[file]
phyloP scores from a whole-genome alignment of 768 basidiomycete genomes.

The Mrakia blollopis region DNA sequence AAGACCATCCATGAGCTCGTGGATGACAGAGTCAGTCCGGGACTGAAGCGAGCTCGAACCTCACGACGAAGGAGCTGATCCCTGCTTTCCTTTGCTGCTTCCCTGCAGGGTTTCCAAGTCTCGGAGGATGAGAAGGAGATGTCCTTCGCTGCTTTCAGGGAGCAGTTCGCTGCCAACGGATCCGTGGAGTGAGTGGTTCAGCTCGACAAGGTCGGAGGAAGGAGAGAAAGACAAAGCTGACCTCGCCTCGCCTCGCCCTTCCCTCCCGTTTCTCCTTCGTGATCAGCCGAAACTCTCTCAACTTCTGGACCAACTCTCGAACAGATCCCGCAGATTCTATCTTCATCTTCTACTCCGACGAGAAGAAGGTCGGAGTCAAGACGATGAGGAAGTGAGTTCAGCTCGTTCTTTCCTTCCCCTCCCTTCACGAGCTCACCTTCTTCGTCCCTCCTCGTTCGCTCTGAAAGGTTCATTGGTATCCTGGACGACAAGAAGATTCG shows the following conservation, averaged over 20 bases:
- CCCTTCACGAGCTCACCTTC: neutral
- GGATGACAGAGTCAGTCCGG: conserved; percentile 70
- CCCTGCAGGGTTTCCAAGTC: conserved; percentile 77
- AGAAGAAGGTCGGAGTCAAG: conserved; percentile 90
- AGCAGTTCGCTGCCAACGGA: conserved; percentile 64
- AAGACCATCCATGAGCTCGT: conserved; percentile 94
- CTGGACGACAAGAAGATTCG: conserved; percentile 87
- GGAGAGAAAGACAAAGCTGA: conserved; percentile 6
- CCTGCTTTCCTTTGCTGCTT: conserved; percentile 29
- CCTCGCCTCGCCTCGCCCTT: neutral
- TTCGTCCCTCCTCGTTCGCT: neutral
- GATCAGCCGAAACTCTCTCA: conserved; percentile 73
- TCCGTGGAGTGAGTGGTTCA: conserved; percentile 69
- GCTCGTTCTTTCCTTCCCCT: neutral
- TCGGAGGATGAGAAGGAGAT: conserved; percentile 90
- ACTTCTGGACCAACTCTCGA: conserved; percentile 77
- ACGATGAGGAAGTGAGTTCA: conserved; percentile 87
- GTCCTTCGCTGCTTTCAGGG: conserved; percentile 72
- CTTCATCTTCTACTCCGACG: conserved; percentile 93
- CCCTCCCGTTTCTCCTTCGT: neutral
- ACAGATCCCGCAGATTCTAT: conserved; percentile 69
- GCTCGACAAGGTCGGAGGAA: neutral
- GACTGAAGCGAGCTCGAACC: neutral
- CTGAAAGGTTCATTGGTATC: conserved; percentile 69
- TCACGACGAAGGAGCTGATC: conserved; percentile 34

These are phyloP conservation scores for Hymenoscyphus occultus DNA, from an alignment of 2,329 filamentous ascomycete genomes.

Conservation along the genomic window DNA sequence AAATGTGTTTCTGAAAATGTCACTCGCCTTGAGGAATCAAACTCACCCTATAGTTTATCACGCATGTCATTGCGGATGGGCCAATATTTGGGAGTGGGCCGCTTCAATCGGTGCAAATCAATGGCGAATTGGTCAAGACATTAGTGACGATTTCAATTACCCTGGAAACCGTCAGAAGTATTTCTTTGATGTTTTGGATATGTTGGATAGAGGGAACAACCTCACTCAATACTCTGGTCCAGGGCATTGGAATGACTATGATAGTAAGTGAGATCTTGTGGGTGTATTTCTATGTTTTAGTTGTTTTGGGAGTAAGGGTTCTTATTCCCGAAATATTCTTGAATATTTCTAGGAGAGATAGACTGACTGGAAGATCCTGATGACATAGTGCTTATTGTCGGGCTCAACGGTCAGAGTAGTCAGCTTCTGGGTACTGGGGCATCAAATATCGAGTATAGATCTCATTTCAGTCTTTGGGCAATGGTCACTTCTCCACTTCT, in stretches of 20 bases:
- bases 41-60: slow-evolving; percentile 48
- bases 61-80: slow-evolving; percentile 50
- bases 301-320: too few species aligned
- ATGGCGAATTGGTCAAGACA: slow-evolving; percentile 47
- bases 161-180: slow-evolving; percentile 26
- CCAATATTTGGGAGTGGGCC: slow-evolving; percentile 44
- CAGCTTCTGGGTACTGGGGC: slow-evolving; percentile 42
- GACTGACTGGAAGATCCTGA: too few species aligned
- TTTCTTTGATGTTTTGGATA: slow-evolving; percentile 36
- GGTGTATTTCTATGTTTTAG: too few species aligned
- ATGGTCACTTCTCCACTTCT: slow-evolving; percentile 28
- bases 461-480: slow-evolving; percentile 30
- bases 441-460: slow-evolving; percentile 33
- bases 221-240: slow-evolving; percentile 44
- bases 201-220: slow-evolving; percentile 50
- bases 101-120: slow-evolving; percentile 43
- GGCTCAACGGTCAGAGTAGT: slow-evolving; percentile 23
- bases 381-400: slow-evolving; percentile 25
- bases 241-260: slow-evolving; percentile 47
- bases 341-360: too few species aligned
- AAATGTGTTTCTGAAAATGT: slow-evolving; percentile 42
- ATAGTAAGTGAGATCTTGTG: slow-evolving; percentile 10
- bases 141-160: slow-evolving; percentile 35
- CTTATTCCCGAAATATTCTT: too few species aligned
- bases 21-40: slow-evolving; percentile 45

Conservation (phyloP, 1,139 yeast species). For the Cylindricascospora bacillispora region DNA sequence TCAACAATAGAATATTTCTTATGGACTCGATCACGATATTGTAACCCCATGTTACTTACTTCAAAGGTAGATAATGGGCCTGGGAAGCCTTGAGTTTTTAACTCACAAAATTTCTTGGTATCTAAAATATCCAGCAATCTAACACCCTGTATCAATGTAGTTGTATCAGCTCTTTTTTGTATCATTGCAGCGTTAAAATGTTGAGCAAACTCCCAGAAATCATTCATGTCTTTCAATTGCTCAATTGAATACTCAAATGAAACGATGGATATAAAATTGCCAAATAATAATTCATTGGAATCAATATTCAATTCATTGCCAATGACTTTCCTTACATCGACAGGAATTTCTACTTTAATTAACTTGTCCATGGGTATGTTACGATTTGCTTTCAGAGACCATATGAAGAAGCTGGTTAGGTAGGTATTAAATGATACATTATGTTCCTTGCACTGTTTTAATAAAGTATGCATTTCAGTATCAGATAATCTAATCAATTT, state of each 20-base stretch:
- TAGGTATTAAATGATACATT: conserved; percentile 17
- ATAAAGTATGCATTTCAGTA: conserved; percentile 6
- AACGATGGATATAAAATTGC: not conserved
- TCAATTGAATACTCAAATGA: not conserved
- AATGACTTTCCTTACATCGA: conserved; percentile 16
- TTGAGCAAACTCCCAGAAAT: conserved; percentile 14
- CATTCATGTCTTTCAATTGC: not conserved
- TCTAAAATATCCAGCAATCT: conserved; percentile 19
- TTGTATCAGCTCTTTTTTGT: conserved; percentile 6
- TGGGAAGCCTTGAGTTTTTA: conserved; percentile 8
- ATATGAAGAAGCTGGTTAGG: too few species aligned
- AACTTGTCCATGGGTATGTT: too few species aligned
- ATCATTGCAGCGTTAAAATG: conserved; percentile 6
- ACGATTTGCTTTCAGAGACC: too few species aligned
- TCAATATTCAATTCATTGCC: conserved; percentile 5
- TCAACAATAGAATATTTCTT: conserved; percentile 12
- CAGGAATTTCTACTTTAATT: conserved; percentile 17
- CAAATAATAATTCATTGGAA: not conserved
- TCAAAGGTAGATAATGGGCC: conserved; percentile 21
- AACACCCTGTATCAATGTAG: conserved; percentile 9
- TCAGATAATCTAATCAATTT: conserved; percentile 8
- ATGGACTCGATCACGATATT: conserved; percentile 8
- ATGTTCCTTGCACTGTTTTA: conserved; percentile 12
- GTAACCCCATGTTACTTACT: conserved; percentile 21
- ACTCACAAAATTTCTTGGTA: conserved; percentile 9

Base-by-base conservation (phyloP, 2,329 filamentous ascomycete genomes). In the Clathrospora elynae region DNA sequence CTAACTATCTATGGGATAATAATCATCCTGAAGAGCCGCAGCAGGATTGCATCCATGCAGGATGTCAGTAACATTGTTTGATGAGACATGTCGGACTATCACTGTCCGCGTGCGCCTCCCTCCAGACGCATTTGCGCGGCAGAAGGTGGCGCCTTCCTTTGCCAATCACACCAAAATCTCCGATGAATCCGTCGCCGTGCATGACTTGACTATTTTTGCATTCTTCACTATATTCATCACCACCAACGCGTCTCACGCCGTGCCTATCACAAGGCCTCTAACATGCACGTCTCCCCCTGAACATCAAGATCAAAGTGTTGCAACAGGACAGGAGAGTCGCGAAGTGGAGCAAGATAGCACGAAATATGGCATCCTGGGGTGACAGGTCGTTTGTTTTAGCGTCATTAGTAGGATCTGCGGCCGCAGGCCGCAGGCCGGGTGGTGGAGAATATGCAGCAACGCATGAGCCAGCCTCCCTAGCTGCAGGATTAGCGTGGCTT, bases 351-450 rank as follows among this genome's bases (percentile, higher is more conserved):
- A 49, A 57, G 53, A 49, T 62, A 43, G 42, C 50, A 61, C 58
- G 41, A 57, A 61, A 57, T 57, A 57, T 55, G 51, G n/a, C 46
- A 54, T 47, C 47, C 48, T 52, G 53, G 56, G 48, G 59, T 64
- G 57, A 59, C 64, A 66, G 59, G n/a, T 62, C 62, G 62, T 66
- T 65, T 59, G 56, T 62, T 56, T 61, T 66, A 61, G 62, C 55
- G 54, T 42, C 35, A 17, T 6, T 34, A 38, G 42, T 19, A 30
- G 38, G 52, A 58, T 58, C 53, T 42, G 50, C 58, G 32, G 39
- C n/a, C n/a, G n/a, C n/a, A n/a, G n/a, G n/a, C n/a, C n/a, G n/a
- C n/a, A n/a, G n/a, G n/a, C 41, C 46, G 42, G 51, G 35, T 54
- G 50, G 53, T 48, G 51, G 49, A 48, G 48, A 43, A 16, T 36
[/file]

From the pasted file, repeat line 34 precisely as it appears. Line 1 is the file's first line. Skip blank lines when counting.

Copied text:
- bases 161-180: slow-evolving; percentile 26